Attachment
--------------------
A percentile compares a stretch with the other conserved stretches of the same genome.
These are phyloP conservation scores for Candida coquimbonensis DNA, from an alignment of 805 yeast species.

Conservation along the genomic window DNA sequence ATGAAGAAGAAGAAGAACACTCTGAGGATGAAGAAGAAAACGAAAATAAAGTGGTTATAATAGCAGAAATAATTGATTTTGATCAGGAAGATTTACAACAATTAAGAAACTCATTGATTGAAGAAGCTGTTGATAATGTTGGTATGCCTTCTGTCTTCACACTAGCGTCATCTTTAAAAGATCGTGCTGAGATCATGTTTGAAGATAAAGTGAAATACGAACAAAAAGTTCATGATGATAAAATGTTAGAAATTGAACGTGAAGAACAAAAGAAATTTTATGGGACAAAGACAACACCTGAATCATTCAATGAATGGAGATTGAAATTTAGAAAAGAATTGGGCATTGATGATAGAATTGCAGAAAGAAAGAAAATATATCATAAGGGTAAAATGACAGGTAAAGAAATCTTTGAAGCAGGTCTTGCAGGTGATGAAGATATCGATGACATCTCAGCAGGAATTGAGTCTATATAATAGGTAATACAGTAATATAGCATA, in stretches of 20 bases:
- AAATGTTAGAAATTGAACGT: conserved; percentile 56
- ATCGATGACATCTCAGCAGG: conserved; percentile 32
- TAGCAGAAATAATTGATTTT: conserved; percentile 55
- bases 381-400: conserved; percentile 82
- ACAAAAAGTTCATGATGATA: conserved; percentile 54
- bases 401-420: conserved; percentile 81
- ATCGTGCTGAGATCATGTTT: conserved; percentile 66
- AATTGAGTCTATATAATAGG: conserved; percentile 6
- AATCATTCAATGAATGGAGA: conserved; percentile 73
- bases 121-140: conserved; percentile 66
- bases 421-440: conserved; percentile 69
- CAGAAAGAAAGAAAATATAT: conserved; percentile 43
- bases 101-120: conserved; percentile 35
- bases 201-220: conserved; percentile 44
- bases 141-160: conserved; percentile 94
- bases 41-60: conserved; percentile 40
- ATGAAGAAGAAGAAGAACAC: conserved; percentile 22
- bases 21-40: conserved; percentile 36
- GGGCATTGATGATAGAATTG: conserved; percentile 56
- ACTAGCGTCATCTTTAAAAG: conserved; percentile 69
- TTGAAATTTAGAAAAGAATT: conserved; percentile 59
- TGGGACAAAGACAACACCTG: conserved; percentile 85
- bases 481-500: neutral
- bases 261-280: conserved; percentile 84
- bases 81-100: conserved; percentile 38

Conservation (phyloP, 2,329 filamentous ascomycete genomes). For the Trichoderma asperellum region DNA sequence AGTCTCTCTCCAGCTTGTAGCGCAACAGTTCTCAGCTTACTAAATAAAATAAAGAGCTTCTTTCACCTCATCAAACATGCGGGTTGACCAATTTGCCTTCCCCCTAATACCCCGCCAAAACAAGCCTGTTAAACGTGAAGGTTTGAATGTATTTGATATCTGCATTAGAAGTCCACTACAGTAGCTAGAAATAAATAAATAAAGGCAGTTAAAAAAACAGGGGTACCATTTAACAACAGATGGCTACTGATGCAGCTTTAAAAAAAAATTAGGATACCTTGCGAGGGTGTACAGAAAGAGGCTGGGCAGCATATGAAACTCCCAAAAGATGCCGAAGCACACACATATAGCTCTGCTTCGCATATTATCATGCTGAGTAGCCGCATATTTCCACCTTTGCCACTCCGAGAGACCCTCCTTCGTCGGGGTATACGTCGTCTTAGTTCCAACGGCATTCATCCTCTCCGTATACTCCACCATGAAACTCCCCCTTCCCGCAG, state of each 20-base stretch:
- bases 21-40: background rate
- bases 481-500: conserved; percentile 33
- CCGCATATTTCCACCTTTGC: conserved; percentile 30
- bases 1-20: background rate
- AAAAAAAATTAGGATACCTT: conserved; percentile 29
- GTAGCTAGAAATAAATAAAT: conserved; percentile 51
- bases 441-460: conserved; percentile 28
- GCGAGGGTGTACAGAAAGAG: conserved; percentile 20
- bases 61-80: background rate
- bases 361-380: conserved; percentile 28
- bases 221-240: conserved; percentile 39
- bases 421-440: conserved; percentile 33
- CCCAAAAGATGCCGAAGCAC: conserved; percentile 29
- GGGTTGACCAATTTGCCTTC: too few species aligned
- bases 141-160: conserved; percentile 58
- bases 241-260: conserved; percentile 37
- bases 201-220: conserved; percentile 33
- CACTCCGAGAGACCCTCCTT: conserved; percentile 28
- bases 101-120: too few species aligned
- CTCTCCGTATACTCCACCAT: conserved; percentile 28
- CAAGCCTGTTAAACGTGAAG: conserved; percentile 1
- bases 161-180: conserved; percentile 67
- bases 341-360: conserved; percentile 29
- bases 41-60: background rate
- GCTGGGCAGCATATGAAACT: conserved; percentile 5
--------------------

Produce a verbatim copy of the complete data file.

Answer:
A percentile compares a stretch with the other conserved stretches of the same genome.
These are phyloP conservation scores for Candida coquimbonensis DNA, from an alignment of 805 yeast species.

Conservation along the genomic window DNA sequence ATGAAGAAGAAGAAGAACACTCTGAGGATGAAGAAGAAAACGAAAATAAAGTGGTTATAATAGCAGAAATAATTGATTTTGATCAGGAAGATTTACAACAATTAAGAAACTCATTGATTGAAGAAGCTGTTGATAATGTTGGTATGCCTTCTGTCTTCACACTAGCGTCATCTTTAAAAGATCGTGCTGAGATCATGTTTGAAGATAAAGTGAAATACGAACAAAAAGTTCATGATGATAAAATGTTAGAAATTGAACGTGAAGAACAAAAGAAATTTTATGGGACAAAGACAACACCTGAATCATTCAATGAATGGAGATTGAAATTTAGAAAAGAATTGGGCATTGATGATAGAATTGCAGAAAGAAAGAAAATATATCATAAGGGTAAAATGACAGGTAAAGAAATCTTTGAAGCAGGTCTTGCAGGTGATGAAGATATCGATGACATCTCAGCAGGAATTGAGTCTATATAATAGGTAATACAGTAATATAGCATA, in stretches of 20 bases:
- AAATGTTAGAAATTGAACGT: conserved; percentile 56
- ATCGATGACATCTCAGCAGG: conserved; percentile 32
- TAGCAGAAATAATTGATTTT: conserved; percentile 55
- bases 381-400: conserved; percentile 82
- ACAAAAAGTTCATGATGATA: conserved; percentile 54
- bases 401-420: conserved; percentile 81
- ATCGTGCTGAGATCATGTTT: conserved; percentile 66
- AATTGAGTCTATATAATAGG: conserved; percentile 6
- AATCATTCAATGAATGGAGA: conserved; percentile 73
- bases 121-140: conserved; percentile 66
- bases 421-440: conserved; percentile 69
- CAGAAAGAAAGAAAATATAT: conserved; percentile 43
- bases 101-120: conserved; percentile 35
- bases 201-220: conserved; percentile 44
- bases 141-160: conserved; percentile 94
- bases 41-60: conserved; percentile 40
- ATGAAGAAGAAGAAGAACAC: conserved; percentile 22
- bases 21-40: conserved; percentile 36
- GGGCATTGATGATAGAATTG: conserved; percentile 56
- ACTAGCGTCATCTTTAAAAG: conserved; percentile 69
- TTGAAATTTAGAAAAGAATT: conserved; percentile 59
- TGGGACAAAGACAACACCTG: conserved; percentile 85
- bases 481-500: neutral
- bases 261-280: conserved; percentile 84
- bases 81-100: conserved; percentile 38

Conservation (phyloP, 2,329 filamentous ascomycete genomes). For the Trichoderma asperellum region DNA sequence AGTCTCTCTCCAGCTTGTAGCGCAACAGTTCTCAGCTTACTAAATAAAATAAAGAGCTTCTTTCACCTCATCAAACATGCGGGTTGACCAATTTGCCTTCCCCCTAATACCCCGCCAAAACAAGCCTGTTAAACGTGAAGGTTTGAATGTATTTGATATCTGCATTAGAAGTCCACTACAGTAGCTAGAAATAAATAAATAAAGGCAGTTAAAAAAACAGGGGTACCATTTAACAACAGATGGCTACTGATGCAGCTTTAAAAAAAAATTAGGATACCTTGCGAGGGTGTACAGAAAGAGGCTGGGCAGCATATGAAACTCCCAAAAGATGCCGAAGCACACACATATAGCTCTGCTTCGCATATTATCATGCTGAGTAGCCGCATATTTCCACCTTTGCCACTCCGAGAGACCCTCCTTCGTCGGGGTATACGTCGTCTTAGTTCCAACGGCATTCATCCTCTCCGTATACTCCACCATGAAACTCCCCCTTCCCGCAG, state of each 20-base stretch:
- bases 21-40: background rate
- bases 481-500: conserved; percentile 33
- CCGCATATTTCCACCTTTGC: conserved; percentile 30
- bases 1-20: background rate
- AAAAAAAATTAGGATACCTT: conserved; percentile 29
- GTAGCTAGAAATAAATAAAT: conserved; percentile 51
- bases 441-460: conserved; percentile 28
- GCGAGGGTGTACAGAAAGAG: conserved; percentile 20
- bases 61-80: background rate
- bases 361-380: conserved; percentile 28
- bases 221-240: conserved; percentile 39
- bases 421-440: conserved; percentile 33
- CCCAAAAGATGCCGAAGCAC: conserved; percentile 29
- GGGTTGACCAATTTGCCTTC: too few species aligned
- bases 141-160: conserved; percentile 58
- bases 241-260: conserved; percentile 37
- bases 201-220: conserved; percentile 33
- CACTCCGAGAGACCCTCCTT: conserved; percentile 28
- bases 101-120: too few species aligned
- CTCTCCGTATACTCCACCAT: conserved; percentile 28
- CAAGCCTGTTAAACGTGAAG: conserved; percentile 1
- bases 161-180: conserved; percentile 67
- bases 341-360: conserved; percentile 29
- bases 41-60: background rate
- GCTGGGCAGCATATGAAACT: conserved; percentile 5